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Earth Day Lives: Going Green is Still in Style


From cable shows on celebrities who obsess about recycling, to coalitions of Hollywood stars building solar-powered homes, it's still in style to be "green."

Anyone who thought environmental consciousness among celebrity types - and the general American public - would be a passing fancy will likely rethink their views as Earth Day 2007 approaches. On April 22, groups from elementary school classes to celebutante cliques will observe the day set aside to think about how we all care for the planet.

The environment has long been a favorite cause de celebre for celebrities. And the movement continues to gain ground in Hollywood, where many stars have begun building houses, or converting existing homes, into "green" environments. Some live in houses "off the grid," meaning they are solar-powered or draw power from other sustainable resources, and not from electric companies. Others have bought their entire families hybrid cars. And in 2005, many actors arrived at the Academy Awards in electric cars, rather than gas-powered limos.

Not all of us can afford to revamp our houses into total green environments. Many of us can't even justify the extra thousands of dollars to purchase a hybrid vehicle. But there are ways regular folks can do their part on a daily basis. Here are some ideas:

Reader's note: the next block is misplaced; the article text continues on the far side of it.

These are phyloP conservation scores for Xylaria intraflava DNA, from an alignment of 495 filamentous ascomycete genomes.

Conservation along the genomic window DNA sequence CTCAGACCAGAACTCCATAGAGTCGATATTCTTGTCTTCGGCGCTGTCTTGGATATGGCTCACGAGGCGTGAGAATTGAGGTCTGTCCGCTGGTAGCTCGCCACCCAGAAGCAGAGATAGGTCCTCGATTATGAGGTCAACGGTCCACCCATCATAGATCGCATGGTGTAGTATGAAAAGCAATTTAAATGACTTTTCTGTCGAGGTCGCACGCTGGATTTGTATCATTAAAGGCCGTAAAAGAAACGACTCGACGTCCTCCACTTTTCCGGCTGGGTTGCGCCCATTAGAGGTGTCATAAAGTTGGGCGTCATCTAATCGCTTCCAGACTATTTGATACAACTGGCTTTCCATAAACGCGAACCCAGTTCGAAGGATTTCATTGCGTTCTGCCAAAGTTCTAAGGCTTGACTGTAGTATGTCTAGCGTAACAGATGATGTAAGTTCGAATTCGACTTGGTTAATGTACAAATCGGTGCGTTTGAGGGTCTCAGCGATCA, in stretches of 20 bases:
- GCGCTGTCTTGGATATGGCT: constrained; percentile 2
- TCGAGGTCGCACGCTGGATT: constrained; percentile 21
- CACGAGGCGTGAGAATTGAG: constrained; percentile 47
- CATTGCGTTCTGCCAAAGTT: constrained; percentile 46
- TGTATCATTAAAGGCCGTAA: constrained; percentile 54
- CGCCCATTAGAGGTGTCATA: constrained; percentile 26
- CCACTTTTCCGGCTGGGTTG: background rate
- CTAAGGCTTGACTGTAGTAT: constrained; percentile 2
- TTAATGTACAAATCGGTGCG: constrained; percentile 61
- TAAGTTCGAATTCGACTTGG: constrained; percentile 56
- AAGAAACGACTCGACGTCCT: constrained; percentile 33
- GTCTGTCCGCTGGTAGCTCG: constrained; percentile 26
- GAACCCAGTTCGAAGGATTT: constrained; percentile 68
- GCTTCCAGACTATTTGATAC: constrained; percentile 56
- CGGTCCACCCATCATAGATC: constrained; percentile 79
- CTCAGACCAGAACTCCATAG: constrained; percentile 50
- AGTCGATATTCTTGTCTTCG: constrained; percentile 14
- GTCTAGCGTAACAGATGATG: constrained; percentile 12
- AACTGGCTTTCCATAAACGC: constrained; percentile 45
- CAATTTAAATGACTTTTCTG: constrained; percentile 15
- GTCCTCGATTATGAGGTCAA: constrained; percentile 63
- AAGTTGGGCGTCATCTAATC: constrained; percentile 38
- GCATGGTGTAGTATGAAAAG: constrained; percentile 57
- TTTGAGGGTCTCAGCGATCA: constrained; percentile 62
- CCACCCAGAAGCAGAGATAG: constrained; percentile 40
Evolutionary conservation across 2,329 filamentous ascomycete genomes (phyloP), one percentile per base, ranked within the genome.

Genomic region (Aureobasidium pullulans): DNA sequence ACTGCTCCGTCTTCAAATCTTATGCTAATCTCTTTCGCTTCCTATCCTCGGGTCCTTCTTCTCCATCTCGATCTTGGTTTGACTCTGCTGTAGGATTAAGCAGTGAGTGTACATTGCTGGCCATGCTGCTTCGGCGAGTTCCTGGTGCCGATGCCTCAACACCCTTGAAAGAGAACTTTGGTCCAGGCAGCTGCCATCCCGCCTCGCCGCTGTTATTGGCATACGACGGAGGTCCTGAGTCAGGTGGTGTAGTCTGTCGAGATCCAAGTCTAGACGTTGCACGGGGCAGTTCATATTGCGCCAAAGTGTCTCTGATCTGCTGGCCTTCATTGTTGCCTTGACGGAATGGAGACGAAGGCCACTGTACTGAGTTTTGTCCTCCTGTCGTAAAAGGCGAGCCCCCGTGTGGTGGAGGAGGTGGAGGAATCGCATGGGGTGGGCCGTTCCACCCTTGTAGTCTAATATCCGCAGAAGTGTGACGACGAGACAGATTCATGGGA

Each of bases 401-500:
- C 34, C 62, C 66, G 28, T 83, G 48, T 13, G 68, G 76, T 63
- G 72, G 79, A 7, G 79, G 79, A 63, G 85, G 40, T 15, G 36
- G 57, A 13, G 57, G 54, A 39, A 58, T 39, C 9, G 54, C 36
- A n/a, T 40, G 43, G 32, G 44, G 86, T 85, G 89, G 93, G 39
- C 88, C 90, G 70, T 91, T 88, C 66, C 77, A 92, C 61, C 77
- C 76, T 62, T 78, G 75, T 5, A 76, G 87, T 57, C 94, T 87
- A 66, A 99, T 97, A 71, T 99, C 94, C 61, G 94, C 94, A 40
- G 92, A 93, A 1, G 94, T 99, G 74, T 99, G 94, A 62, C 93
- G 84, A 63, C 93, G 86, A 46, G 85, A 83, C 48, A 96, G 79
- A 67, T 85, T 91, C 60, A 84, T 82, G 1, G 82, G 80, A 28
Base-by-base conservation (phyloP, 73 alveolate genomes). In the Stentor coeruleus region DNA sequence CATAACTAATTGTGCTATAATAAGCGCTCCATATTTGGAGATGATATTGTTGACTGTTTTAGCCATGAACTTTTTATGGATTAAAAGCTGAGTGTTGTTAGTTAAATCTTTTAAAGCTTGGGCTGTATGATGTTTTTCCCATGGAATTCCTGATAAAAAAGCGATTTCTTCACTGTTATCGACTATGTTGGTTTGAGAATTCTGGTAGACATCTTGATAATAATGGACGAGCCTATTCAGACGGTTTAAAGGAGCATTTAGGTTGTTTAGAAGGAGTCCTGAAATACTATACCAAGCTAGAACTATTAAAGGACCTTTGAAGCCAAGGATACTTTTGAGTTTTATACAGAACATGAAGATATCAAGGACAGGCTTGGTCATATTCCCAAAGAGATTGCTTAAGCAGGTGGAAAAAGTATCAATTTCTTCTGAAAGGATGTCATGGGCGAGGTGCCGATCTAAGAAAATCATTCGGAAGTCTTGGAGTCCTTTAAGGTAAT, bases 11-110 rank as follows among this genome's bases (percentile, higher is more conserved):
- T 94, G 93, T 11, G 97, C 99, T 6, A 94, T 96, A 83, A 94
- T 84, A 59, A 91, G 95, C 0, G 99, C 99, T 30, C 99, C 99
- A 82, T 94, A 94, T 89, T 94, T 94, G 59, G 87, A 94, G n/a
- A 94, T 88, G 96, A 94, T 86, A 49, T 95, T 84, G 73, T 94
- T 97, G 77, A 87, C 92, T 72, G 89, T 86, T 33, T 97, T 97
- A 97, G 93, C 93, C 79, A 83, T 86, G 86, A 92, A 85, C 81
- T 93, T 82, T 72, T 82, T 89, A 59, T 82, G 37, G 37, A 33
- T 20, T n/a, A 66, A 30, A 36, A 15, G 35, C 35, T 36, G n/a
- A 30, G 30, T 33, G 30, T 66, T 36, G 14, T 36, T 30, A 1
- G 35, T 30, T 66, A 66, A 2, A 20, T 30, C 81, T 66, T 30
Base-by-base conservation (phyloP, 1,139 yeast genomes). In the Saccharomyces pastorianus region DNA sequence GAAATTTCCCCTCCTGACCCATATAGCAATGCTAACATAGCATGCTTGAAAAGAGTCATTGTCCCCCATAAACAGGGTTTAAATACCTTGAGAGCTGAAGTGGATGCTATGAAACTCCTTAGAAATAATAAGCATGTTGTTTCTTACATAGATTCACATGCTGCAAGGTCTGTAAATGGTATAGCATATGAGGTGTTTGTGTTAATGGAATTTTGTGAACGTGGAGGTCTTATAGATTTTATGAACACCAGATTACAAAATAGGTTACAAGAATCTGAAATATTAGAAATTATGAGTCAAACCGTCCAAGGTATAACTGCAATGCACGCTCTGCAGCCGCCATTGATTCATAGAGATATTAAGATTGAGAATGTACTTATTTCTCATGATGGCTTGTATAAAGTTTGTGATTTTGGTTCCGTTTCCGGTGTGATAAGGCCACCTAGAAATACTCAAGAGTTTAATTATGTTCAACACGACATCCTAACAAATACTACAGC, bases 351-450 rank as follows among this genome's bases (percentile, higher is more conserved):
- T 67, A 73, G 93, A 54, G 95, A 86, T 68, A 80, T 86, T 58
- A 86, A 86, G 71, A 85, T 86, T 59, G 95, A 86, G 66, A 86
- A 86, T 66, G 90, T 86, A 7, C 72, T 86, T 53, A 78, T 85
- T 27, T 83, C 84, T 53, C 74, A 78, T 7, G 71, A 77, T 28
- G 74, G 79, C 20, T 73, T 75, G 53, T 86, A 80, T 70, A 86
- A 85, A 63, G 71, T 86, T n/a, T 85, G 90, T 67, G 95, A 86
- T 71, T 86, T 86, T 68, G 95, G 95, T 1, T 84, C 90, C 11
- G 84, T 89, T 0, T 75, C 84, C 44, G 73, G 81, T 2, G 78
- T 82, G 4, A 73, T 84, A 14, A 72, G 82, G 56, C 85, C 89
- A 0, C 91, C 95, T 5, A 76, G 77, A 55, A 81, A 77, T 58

* You may think recycling is going on in every household in the country. You would be wrong. No one knows for sure just how much waste Americans generate each year, or how much of it is recycled. But most experts agree the amount of waste is increasing and that recycling isn't keeping pace. Recycling really is one of the easiest ways to do your part for the environment.

* Leave the car at home one day a week and bicycle to work - if work is a reasonable distance from home. Not only are you helping the environment by reducing vehicle emissions that day, you're doing something good for your health as well. If biking isn't an option, consider organizing an office carpool. Again, while you're helping the environment, you'll also be saving on gas expense, wear and tear on your vehicle and the aggravation of driving every day.

* Every home should have at least one flash light for emergencies. That's millions of households, millions of flashlights and millions of batteries, most of which are not the kind you can recharge. Replacing your battery-powered flashlight with one powered by kinetic energy is not only green, it ensure you'll never be left in the dark by dead batteries. For $19 to $39, you can pick up a NightStar Renewable Energy Flashlight, the original battery-free flashlight, at Ace Hardware, REI Sporting Goods or Target stores, through Orvis catalog retailers and other online outlets. Or, go to www.appliedinnotech.com to learn more.

* Make appreciation for our natural heritage a part of your family vacations. Instead of going to a theme park or tropical destination, consider taking the family to a National Park or monument. For just $50, you can buy a National Parks Pass that provides admission to any of hundreds of national parks charging an entrance fee. The pass is good for the pass holder and anyone accompany the holder in a private vehicle, according to the National Parks Service. To learn more, go to www.nationalparks.org or call (888) 467-2757 (GO-PARKS).

Courtesy of ARA Content

Photo by Jose A. Warletta

Categories: Get Involved, Newsletter,

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